The Effects of Coworker Relationships, Involvement, and Supportiveness on Job Satisfaction and Performance
Student Research Paper
Date of Creation
Past research has indicated that relationships, involvement, and supportiveness have an effect on job satisfaction and performance. A study was done on Gettysburg College students who have had experience with group work. Sixty-four (29 males, 35 females) Gettysburg College students were used as participants in the study. The study was split fairly evenly between sophomores, juniors, and seniors. To start, the survey included two demographic questions: gender and class year. Participants completed an online survey about the relationships among group mates, group involvement, and group support experience. Questions about the overall satisfaction and performance were also included. A correlational design was used to analyze the data. The results of this study concluded that there was significant association between positive relationships and involvement and job satisfaction and group performance in a group scenario. There was a significant association between group support and job satisfaction, but not performance.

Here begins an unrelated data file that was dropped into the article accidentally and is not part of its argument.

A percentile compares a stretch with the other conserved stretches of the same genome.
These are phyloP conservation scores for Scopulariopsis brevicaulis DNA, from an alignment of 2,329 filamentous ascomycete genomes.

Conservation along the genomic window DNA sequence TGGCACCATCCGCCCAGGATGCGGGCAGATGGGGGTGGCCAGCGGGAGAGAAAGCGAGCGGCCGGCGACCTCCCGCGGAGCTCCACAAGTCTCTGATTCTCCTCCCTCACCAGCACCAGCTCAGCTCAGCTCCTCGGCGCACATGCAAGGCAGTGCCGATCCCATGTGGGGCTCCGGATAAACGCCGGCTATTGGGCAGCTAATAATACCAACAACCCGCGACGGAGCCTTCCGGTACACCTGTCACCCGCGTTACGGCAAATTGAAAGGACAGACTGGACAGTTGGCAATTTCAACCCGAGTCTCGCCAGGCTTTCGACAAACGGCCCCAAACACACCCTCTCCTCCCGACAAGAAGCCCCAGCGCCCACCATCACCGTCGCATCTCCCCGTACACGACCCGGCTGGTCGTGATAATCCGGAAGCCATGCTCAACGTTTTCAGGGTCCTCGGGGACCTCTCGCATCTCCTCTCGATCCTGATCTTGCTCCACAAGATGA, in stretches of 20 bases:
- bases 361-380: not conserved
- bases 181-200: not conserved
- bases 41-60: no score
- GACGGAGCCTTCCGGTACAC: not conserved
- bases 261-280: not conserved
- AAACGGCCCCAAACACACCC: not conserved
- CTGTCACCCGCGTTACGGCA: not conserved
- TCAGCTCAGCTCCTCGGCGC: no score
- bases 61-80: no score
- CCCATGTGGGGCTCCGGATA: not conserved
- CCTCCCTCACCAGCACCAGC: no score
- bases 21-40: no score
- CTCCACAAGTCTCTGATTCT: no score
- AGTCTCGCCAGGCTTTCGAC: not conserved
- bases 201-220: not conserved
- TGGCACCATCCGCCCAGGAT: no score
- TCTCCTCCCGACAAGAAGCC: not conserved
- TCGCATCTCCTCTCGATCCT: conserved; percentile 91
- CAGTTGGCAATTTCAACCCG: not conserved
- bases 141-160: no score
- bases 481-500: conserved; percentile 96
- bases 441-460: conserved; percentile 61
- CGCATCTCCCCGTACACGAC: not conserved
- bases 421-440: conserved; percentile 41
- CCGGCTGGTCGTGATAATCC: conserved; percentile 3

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Occhipinti, Stephen F.; Rollo, Nicholas M.; and Klimowicz, Eric J., "The Effects of Coworker Relationships, Involvement, and Supportiveness on Job Satisfaction and Performance" (2018). Student Publications. 610.
Interpersonal and Small Group Communication Commons, Organization Development Commons, Performance Management Commons
Written as a research paper for Research Methods in Management.